US Paychecks. The third quarter brought faster-than-expected growth in total compensation for US workers, signaling ongoing momentum in the job market. The Employment Cost Index (ECI) rose by 1.1% in Q3, as reported by the Labor Department. This pace outperformed the 1% gain seen in the previous quarter.
Robust Wage Growth
Wage growth notably advanced at a healthy pace of 1.2% during the July-to-September period. This marks an acceleration from the previous quarter’s 1% rise, contributing to an overall increase in compensation. In contrast, benefits growth remained unchanged during the same timeframe.
In a year-on-year comparison, wages and benefits exhibited a 4.3% growth in the third quarter. While this is slightly slower than the previous quarter’s annual gain of 4.5% and the first quarter’s 5% rate, the figures highlight the ongoing resilience of the US job market.
The persistent growth in compensation is a noteworthy development, especially against the backdrop of the highest interest rates in 22 years. This situation presents a potential challenge for the Federal Reserve in managing inflation. While wage growth may contribute to upward pressure on prices, economists remain divided on the extent to which increased worker pay is fueling inflation.
The Inflation vs. Wage Growth Dilemma
An analysis by job site ZipRecruiter showed that consumer prices increased faster than private-sector wages from Q1 2020 to Q3 2023. During this period, consumer prices rose by 18.2%, compared to compensation growth of 16%.
Impact on the US Labor Market
Pay gains are not uniform across industries. The ZipRecruiter analysis revealed that compensation growth for production workers reached 21.4%, surpassing consumer prices. However, pay growth for service workers remained lower at 15.2%.
These disparities in wage growth and the struggle to keep up with rising consumer prices have contributed to concerns among Americans about the economy, despite encouraging top-line statistics. As ZipRecruiter’s Chief Economist, Julia Pollak, noted, wage growth has often been slower than inflation, challenging the idea that wages are driving inflation.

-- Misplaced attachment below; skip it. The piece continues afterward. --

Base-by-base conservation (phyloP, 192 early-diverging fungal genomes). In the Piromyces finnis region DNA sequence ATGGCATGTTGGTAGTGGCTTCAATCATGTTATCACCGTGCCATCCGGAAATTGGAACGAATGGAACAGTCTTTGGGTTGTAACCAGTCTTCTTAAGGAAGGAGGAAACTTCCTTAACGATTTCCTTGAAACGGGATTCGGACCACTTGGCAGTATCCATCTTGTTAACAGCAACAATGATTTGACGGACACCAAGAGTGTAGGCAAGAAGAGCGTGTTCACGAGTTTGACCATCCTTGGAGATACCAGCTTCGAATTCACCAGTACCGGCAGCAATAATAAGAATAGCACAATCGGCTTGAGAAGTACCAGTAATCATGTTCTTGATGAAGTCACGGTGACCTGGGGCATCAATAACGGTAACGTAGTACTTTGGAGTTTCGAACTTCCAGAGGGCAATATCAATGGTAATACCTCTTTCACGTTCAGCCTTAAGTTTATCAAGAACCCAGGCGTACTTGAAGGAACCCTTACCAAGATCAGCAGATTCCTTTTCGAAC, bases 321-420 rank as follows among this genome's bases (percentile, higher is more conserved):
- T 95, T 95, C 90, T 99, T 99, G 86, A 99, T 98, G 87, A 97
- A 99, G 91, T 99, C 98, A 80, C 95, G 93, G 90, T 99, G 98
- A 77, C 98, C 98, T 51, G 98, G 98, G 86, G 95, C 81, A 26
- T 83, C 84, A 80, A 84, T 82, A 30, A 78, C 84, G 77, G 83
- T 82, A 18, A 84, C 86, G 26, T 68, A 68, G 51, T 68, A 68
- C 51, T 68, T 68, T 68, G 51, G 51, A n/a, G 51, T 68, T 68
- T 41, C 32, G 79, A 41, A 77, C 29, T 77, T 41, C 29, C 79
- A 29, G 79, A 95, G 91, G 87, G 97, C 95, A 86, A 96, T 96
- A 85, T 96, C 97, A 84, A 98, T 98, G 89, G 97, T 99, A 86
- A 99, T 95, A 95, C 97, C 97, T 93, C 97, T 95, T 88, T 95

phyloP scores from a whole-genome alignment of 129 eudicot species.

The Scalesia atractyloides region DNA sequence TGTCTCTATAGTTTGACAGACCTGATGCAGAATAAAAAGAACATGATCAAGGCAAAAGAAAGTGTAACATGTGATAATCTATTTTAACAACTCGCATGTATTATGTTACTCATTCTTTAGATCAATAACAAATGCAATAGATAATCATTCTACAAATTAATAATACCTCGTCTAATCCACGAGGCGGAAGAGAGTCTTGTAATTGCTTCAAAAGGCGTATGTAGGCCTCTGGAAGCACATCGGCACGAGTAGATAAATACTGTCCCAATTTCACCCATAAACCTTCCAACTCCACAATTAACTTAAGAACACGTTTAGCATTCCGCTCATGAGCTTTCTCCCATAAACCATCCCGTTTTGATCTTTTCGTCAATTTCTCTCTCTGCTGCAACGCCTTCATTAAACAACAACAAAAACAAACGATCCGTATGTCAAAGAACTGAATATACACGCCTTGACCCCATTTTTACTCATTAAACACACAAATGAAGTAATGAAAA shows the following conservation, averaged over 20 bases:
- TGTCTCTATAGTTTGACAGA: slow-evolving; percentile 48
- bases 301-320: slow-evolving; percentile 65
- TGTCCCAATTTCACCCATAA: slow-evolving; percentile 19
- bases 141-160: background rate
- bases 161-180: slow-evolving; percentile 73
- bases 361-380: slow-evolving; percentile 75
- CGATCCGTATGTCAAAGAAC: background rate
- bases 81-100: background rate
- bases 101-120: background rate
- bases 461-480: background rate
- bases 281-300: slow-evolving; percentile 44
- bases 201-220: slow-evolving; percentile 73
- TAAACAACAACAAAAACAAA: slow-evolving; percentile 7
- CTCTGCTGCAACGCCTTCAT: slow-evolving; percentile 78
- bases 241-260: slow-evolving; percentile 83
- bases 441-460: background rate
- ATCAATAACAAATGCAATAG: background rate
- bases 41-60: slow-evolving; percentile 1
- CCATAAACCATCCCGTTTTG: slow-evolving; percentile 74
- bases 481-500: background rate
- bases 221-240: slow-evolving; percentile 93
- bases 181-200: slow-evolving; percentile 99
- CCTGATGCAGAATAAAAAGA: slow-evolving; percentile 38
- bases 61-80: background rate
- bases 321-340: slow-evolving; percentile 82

The Federal Reserve’s Approach
While wage data is significant for the Federal Reserve’s policy decisions, the central bank considers it within a broader context. Chicago Fed President Austan Goolsbee emphasized that one must understand productivity to assess the impact of wage growth on inflation. Productivity can help offset inflationary pressures caused by higher wages.
Currently, worker productivity is increasing, aided by longer job tenures. As a result, productivity is expected to continue its expansion. The Labor Department will release Q3 productivity data later this week, offering more insight into the relationship between wage growth and inflation.
Despite concerns about rising compensation, the Fed continues to focus on productivity and inflation indicators when making policy decisions. Wage growth is seen as a lagging, rather than leading, indicator of inflation.
As the economy experiences changes, the Fed remains vigilant about managing inflation and ensuring a balance between wage growth and consumer prices.
The stronger-than-expected growth in compensation in Q3 reflects the US labor market’s resilience. However, concerns about the potential impact on inflation persist. Wage growth, coupled with strong productivity, can be essential in managing inflationary pressures. The relationship between wage growth, productivity, and inflation is a critical aspect of the Federal Reserve’s policy considerations.